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LAPD's Secretive Investigations Unit: Watching as Suspects Commit Crimes

October 08, 1988

Your article implied that it is preferable to arrest a suspected criminal on suspicion rather than to get enough evidence to put him in jail, even though a premature arrest may allow him to be released the next day by a lenient judge to prey on other victims. This is the type of logic that allows us to pay ransom to terrorists in the hope of releasing one hostage, rather than making terrorism unprofitable.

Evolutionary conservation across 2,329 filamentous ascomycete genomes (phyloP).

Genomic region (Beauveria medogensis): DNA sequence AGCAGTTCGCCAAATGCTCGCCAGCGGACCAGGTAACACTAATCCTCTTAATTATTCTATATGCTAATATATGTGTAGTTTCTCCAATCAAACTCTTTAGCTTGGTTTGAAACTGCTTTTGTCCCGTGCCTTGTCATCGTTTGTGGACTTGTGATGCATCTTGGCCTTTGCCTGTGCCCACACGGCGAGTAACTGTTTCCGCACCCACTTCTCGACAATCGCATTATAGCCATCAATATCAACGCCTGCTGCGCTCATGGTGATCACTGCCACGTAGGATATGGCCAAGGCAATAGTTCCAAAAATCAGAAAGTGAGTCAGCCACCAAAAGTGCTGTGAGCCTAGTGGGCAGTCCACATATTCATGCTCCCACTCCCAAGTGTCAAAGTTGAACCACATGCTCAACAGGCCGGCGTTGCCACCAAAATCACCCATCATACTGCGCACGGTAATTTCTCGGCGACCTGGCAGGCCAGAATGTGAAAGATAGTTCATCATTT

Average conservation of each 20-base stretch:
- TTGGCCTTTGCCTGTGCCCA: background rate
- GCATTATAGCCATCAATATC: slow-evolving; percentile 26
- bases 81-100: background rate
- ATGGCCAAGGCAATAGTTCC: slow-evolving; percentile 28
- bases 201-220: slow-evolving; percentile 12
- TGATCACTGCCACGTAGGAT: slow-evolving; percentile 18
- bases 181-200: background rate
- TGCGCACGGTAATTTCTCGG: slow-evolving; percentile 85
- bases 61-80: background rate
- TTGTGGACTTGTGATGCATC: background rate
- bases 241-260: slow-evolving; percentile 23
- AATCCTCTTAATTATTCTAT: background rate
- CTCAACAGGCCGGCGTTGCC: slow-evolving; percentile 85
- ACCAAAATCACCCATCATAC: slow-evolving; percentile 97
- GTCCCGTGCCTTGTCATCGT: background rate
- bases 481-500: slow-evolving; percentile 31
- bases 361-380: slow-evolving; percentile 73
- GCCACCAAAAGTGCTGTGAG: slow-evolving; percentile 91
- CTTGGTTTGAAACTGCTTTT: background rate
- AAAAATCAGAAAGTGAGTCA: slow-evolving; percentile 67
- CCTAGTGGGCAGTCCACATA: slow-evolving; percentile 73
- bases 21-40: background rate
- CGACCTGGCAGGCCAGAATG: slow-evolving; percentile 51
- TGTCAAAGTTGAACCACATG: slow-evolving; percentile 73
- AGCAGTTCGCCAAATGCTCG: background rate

I once worked for a company which was burglarized 13 times in one year. The police helped, but said, "Don't feel badly if the judge releases him." We caught the criminal in the act. He was brought to trial, found guilty and released by the judge. Is it any wonder that the police want to get such concrete evidence that the criminal can't be released to prey on victims when no policeman is there?

EDWIN C. BAUR

Rancho Palos Verdes

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